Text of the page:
Coping with the loss
Updated: Aug 31, 2021
Coping with the loss of someone or something you love is one of life's biggest challenges.
On the one hand - grief is a normal response to a loss. At the same time, a loss can often be extremely overwhelming.
There are multiple reasons why reactions to a loss differ so much.
There are also a few common myths about grief and loss. For example, some people believe that they have to control their feelings and not express them at all (e.g. "being strong").
Other people are trying to distract themself or pretend that nothing has happened as they may believe that the pain will go away faster if they "ignore" it. Another myth is moving on with your life means forgetting about your loss. None of these ideas are accurate and true.
In fact, it would be easier to deal with the loss if you can:
Allow yourself to live through your own unique grieving process that does not have to meet any expectations (what and when you feel, how you may be able to express it, how long it will take).
Accept that grief can trigger many different and unexpected emotions, such as anger, shame, guilt, fear etc.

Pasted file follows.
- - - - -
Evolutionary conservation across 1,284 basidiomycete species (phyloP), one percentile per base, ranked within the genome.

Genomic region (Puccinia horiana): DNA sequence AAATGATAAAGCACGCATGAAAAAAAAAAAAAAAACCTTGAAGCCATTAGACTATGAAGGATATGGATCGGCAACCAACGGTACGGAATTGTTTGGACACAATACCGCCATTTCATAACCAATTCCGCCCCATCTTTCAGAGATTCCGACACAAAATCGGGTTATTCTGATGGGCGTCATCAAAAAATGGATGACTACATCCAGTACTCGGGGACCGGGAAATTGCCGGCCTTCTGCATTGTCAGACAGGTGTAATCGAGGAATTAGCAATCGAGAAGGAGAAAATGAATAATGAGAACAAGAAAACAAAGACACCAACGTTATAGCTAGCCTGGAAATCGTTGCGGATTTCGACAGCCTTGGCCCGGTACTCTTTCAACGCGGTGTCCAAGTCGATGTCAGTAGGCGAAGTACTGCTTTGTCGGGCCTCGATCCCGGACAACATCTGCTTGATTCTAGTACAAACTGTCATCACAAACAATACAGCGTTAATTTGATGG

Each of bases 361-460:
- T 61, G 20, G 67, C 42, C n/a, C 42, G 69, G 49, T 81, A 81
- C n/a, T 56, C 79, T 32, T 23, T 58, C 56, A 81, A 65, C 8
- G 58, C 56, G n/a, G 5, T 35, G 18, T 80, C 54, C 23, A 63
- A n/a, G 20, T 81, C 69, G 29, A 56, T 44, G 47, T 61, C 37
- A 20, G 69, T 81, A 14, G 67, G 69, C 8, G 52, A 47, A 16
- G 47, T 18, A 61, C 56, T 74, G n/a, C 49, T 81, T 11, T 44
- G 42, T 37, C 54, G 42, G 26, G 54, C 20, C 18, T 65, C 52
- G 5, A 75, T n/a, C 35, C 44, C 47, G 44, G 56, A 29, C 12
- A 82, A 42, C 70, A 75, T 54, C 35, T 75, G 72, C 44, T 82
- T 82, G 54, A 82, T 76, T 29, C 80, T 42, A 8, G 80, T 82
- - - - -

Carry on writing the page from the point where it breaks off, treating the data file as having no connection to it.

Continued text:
Acknowledge that your pain is very real, and openly ask for support (including help from friends, community, and professional support).
Contact a professional counsellor if you: - Blame yourself for the loss or for failing to prevent it. - You are unable to maintain your usual daily routines - Wish you have also died with your loved one or feel that life holds no meaning or purpose - Feel numb and disconnected for more than several weeks. - Feel more and more depressed and/or trying to dull the emotional pain with alcohol and drugs
It is important to recognize when grief has turned into something more dangerous, thus mandating immediate contact with a medical professional. If you're feeling suicidal, seek help immediately by contacting 911 or going to the emergency room.